Supplements that Support Seasonal Affective Disorder (SAD)

Posted by Julia Robinson on

Do you feel down each time the warm weather disappears? Or vice versa?

Well you may be suffering from seasonal depression, or seasonal affective disorder (SAD). SAD can occur at any time of the year but most people will experience it during the fall/winter if they live in a cloudy area.

When SAD occurs, we can look at it as the seasonal change chemically affecting our nervous and immune systems. So, in order to support seasonal affective disorder we must first become aware that we are experiencing it. 

If you're experiencing things like sickness, weakness, and moodiness you could try taking a slow approach into making daily changes like:

  • Basking in the sun through a window if it's too cold (whenever it does come out)
  • Journal your thoughts and feelings as a way to release emotions and pay attention to patterns
  • Start incorporating fortified foods into your diet

Here's a list of supplements that may support SAD:


Vitamin D3

Omega 3's

Vitamin C


Amino acids


SAD Collection

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How Do I know if I’m Lacking Vitamin D?

Posted by Julia Robinson on

Do you keep hearing the words “Vitamin D” said often lately?

Well, we do because we’re the ones saying it! Around this time of the year we need to check in with our environmental changes that are causing Vitamin D levels to drop significantly.

It is time for us to ramp up on our Vitamin D rich foods, supplements, and if need be, light therapy.

One of the first things to look for around the fall/winter time is the difference of sunlight and how long the sun actually stays out wherever you live. This is important because the sun is our main source of Vitamin D throughout the day.

For example in Cleveland, Ohio they receive less than half the amount of sunny days in comparison to July 2020 to November 2020.

20 total sunny days in July and 8 total sunny days in December 2020.

So, in addition to the temperature dropping, our immune systems are also at risk for infection at a higher rate during this time.

Here’s what else you can look for to determine if you’re at risk for Vitamin D deficiency:

  1. Depression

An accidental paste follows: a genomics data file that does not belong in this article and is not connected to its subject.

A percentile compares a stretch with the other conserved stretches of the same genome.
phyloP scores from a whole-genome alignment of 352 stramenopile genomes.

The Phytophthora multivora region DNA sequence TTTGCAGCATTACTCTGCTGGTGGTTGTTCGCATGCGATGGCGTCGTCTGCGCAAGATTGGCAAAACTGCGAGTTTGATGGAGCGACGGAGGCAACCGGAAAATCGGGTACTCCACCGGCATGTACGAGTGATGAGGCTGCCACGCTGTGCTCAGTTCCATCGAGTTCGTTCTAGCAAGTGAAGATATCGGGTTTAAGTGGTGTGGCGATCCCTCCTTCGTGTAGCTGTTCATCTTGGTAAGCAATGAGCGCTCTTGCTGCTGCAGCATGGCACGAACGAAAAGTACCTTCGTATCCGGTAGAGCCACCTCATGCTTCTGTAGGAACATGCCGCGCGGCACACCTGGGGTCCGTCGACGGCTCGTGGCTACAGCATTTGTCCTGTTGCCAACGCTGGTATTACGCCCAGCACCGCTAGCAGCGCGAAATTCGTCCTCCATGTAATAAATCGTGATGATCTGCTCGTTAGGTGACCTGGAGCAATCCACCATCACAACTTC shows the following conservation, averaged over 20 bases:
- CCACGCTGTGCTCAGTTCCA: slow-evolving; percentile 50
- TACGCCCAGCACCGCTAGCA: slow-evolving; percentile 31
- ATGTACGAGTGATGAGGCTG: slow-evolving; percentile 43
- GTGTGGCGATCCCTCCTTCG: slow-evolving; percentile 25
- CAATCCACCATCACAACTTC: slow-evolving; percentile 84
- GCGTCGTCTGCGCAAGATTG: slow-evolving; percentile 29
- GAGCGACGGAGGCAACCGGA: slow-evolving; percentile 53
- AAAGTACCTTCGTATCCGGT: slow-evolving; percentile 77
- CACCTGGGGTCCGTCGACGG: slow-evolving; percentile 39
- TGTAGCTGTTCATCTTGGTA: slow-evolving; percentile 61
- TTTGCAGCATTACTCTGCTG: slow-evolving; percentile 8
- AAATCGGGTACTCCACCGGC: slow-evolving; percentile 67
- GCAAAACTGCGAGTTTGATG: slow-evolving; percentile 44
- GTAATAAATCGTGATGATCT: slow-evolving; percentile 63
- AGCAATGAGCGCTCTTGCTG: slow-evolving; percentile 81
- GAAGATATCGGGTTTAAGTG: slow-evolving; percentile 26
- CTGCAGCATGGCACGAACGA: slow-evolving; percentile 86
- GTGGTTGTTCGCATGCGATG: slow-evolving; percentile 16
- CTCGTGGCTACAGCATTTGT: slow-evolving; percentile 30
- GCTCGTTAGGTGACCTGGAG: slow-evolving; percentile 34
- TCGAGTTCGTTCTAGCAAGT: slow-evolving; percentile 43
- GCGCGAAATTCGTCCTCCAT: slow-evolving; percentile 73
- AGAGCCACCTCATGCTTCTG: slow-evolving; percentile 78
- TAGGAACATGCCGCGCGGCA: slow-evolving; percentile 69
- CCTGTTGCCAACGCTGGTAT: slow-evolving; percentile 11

2. Bone pain
  3. Fatigue 
  4. Muscle Weakness
  5. Moodiness
  6. Isolation
  7. Illnesses arise

What you can do to boost your Vitamin D levels:

  1. Take our Vitamin D3 supplement, Kick Start regularly
  2. Eat eggs with the yolk
  3. Eat fatty fish like salmon, trout, and mackerel 
  4. Eat a handful of cremini mushrooms
  5. UVB light therapy (Speak to your doctor first before using a light box)

Overall, each persons Vitamin D levels are different and don't tend to stay the same all year around especially if you experience the lack of sunlight due to weather changes or lifestyle.

Remember, Vitamin D is an essential component of the human body in order for it to function properly in all stages of life.


*The statements above are written as advice in which could be indications that your vitamin d levels are low, see a health professional for an exact diagnosis



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What is Seasonal Affective Disorder (SAD)?

Posted by Julia Robinson on

What's Seasonal Affective Disorder and Who does it affect?

Seasonal Affective Disorder is a type of depression that commonly occurs at the beginning of Fall and lasts throughout the winter. People usually feel moody with less energy due to the time of year that most affects them. It is possible to be affected with SAD during the spring and summer but it is likely uncommon. Try not to ignore the signs if this becomes a regular feeling. We should all be able to look forward to new seasons with happiness and ease.

Here are some key factors that play a part into why you may be suffering from SAD:

The lack of sunlight in the fall/winter causes serotonin levels to drop, which controls your mood and therefore depression sets in. Melatonin imbalances happen when the body isn't able to adjust to the new seasonal time changes and either the lack of sunlight or the prolonged amount of sunlight can lead to poor sleeping patterns. You don't have to go through these months on your own. Take control if you think this is happening to you so that you can have your SAD tool kit ready to go at the start of a new season.


Inspir Products that Support SAD:

Most Common Symptoms of SAD in the winter time:

  • Oversleeping
  • Weight gain
  • Tiredness
  • Low Energy
  • Cravings of foods especially high in carbohydrates
  • Isolation

Most Common Symptoms of SAD in the spring/summer:

  • Weight loss 
  • Poor Appetite
  • Agitation or Anxiety
  • Insomnia (Poor Sleeping)

If you'd like to talk, please leave us a comment or send an email to

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